For years, India was Nokia
country. Other phone makers promised and some even tried very hard to dethrone Nokia from the top spot, but failed. The Finnish company has even regained some of the market share it had lost, thanks to its recent - and belated - launch of dual-SIM devices, which in turn has put a lot of pressure on the 'Made In China, Branded in India' phone sellers.
But while Nokia is still the dominant manufacturer in India, it is staring down the barrel when it comes to the smartphone segment. Everywhere you look, people are carrying Android devices, and things are only going to get worse for Nokia. India's telecom market is unique. Talk to analysts and retailers and they point out that India is one of the few markets in the world where people are actually paying a bit more every month for their phones. Make no mistake: the availability of cheaper handsets played a critical role in India's mobile subscriber growth. But users also want to upgrade - just ask any young person.MUST SEE: Smartphones with best navigation apps
And upgrades have never before been so affordable, thanks to Android. This Google-developed operating system is free and open. All manufacturers need to do is sign an agreement with Google and they can offer applications through the official Android
market, as well as Google's official applications for services such as Gmail and Gtalk. Many of them have signed up. There are naturally very few 'unofficial' Android devices available from recognised manufacturers.
Things are going to get even more interesting in the Android space, if a recent event was any indication. The chipmaker Qualcomm recently organised a major event at a Delhi hotel, and while they showcased some USB dongles and spoke of some application developers, the most surprising thing was that almost every single consumer device showcased ran Android. And there were close to 100 devices.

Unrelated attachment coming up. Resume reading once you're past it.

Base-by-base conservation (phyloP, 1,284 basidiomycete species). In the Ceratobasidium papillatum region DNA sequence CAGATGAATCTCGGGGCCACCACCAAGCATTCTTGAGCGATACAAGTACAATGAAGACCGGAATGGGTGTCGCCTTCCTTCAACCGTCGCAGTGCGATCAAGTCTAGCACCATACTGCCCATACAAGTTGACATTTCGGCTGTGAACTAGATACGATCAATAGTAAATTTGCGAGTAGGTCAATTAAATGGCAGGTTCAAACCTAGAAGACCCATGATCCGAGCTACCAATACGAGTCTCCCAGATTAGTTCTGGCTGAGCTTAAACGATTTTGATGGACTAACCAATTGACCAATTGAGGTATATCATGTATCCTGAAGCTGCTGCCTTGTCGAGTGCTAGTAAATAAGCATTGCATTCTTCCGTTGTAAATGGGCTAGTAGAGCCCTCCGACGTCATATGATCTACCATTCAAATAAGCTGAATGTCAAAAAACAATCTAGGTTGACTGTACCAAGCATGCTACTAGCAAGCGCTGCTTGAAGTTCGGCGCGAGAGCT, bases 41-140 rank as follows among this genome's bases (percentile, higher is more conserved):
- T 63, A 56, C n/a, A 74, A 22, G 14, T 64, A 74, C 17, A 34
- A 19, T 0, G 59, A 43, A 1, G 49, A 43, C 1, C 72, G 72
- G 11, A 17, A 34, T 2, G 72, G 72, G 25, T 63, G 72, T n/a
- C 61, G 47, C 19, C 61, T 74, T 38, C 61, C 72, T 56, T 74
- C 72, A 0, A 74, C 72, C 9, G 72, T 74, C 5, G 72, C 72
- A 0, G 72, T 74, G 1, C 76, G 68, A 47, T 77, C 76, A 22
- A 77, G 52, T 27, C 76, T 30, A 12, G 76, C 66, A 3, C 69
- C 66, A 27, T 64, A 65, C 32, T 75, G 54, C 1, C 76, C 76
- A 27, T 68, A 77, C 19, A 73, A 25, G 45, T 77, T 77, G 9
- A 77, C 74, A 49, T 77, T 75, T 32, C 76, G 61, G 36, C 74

Again, thanks to Chinese manufacturers, in this case ZTE and Huawei, Android smartphones were being showcased for as little as Rs 5,000. These were not three-month old, out-of-fashion devices; these were yet to be launched phones. Not all phones that run on Android are equal. Samsung's Galaxy S2 is eons ahead of most Android smartphones. But it will soon be possible to do almost everything that the S2 can on Vodafone's forthcoming white-label Android smartphone - quite unimaginatively titled 'Smart' - which will cost a quarter of the price of the S2 or around Rs 7,000. And MTS has taken prices even lower with two devices the MTAG and Livewire, which are priced at around Rs 5,000.
Sure, these will be slightly slower than the S2. They will have smaller screens with not such great resolution. But they might well mark an inflection point in India, the point at which smartphone sales explode. Any such explosion will inevitably raise many issues, including the need for much more spectrum.
But an information revolution is on the cards and it is set to transform this country.